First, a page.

Storytelling Has Powerful Cognitive Effects

Since parents are the best teachers, the art of storytelling has long been a respected ability and an essential tradition in many cultures. Community elders have long been considered as treasure troves of society’s knowledge, wisdom, and history – but it turns out that they also played another important role: teaching younger generations about their culture through stories that were more than just entertainment or education. Today, we know that this isn’t enough; medical research now shows that these lessons can improve cognitive health by allowing us to form social connections with others and teaching our brains new information through different senses (such as sight), all while assisting us in maintaining emotional stability during stressful times.

The Benefits of Storytelling for Brain Health

A increasing number of people with dementia are reaping the benefits of group-based community storytelling, often known as recollection therapy.

Studies on the effects of recollection therapy on people with dementia or Alzheimer’s disease have looked at how it affects both cognitive function and quality-of-life characteristics like happiness and mood — in fact, guided personal tales have a favourable impact on these.

Reminiscing and story-telling advice

Getting pumped: You’re in for a treat! Storytelling is all about sharing your excitement with your audience and then sharing it with the rest of the world. When you’re getting ready to share a storey, get enthusiastic by browsing over old images or videos of yourself, as well as written memories from a simpler time.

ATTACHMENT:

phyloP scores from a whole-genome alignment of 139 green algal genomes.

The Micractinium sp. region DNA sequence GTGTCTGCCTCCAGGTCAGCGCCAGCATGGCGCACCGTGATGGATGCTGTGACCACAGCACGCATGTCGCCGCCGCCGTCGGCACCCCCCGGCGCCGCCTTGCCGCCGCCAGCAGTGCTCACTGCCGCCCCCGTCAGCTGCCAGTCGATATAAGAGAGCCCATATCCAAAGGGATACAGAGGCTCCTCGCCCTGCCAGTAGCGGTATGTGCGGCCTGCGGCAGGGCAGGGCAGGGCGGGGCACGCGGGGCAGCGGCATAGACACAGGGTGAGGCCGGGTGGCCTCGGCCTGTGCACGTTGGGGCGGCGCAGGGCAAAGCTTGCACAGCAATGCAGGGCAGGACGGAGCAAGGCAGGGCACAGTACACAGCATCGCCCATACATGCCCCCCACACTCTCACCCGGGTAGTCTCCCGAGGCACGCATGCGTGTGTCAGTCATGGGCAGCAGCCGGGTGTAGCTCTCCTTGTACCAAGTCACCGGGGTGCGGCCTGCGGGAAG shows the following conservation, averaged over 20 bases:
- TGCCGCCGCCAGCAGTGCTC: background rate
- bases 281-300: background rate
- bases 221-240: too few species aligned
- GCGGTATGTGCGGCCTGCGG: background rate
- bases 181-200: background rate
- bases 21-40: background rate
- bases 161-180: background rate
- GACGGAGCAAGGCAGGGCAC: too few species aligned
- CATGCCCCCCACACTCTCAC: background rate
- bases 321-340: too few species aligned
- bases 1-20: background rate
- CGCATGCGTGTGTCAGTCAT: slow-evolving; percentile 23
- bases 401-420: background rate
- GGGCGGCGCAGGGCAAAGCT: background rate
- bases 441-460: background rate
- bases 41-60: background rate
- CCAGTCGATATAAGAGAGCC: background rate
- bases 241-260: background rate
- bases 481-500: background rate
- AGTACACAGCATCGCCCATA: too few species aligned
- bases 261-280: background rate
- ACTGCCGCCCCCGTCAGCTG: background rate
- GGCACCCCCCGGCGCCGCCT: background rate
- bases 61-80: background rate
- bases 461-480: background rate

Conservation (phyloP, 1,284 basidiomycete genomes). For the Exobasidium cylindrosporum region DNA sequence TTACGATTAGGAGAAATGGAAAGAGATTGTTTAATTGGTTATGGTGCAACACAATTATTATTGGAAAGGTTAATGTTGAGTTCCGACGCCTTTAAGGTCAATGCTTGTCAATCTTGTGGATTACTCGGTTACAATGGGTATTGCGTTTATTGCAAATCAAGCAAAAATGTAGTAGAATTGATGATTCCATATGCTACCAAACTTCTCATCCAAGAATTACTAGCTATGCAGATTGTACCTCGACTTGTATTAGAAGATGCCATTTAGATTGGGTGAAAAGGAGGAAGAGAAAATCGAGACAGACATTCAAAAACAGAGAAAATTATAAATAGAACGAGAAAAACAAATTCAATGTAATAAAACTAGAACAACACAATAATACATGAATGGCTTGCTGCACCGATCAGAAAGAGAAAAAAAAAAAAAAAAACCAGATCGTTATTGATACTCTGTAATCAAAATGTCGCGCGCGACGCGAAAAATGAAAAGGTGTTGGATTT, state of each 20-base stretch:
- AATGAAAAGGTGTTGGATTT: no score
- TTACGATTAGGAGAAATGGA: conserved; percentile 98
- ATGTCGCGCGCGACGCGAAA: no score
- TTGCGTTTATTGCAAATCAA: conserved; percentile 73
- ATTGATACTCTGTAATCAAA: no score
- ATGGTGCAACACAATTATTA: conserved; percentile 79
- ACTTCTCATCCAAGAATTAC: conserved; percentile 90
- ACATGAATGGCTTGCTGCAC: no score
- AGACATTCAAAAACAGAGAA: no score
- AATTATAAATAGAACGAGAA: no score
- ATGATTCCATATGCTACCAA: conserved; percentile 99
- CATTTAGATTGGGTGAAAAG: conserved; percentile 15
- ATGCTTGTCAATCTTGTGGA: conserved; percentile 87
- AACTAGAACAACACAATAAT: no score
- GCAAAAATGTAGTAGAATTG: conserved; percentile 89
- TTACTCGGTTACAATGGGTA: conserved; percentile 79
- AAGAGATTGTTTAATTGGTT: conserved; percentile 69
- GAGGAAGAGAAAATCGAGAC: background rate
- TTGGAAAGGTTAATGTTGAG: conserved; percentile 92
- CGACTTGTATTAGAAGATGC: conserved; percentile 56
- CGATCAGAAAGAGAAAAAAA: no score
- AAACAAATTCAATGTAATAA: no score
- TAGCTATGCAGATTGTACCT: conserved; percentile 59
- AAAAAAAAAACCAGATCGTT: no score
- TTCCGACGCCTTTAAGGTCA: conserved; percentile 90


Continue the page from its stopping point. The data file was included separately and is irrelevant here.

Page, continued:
Smile frequently, even if you’re delivering an emotional storey that doesn’t appear to be amusing at first, because people can hear you smiling on the other end of the line, and smiles are contagious, so they’ll want one too! You should enjoy storytelling again and be enthusiastic while executing this skillful activity – make sure to warm up before going live so that everyone learns something new that will help them grow as people!”

Practice: Every morning, choose one storey to be your tale for the day. You’ll have a ready-made topic of conversation when someone calls or comes over, and they can’t wait to hear it! Keep them succinct and to-the-point, with enough of detail, so people will want to return tomorrow…and next week…

The more details presented, such as what clothes were worn by whom, how they moved around in their environment (or didn’t), and felt tones, the more information listeners gain about themselves while also enticing them into other realms/worlds where everything is possible.”

In my day-to-day existence, I’d say I’ve never been one to be overly friendly with strangers, but there’s always some exception. It started with the Petco checker and finished with a mailman who was just doing his job – there’s nothing wrong with engaging in small talk every now and then when you’re feeling like your “old self.”

It all started as usual: carrying two lively kids by each arm through the front door of our neighbourhood pet store (we’ll call them ‘Petco’) while attempting not to drop anything or take their eyes off what they were looking at on every particular aisle. I heard someone behind us as we neared the checkout counter.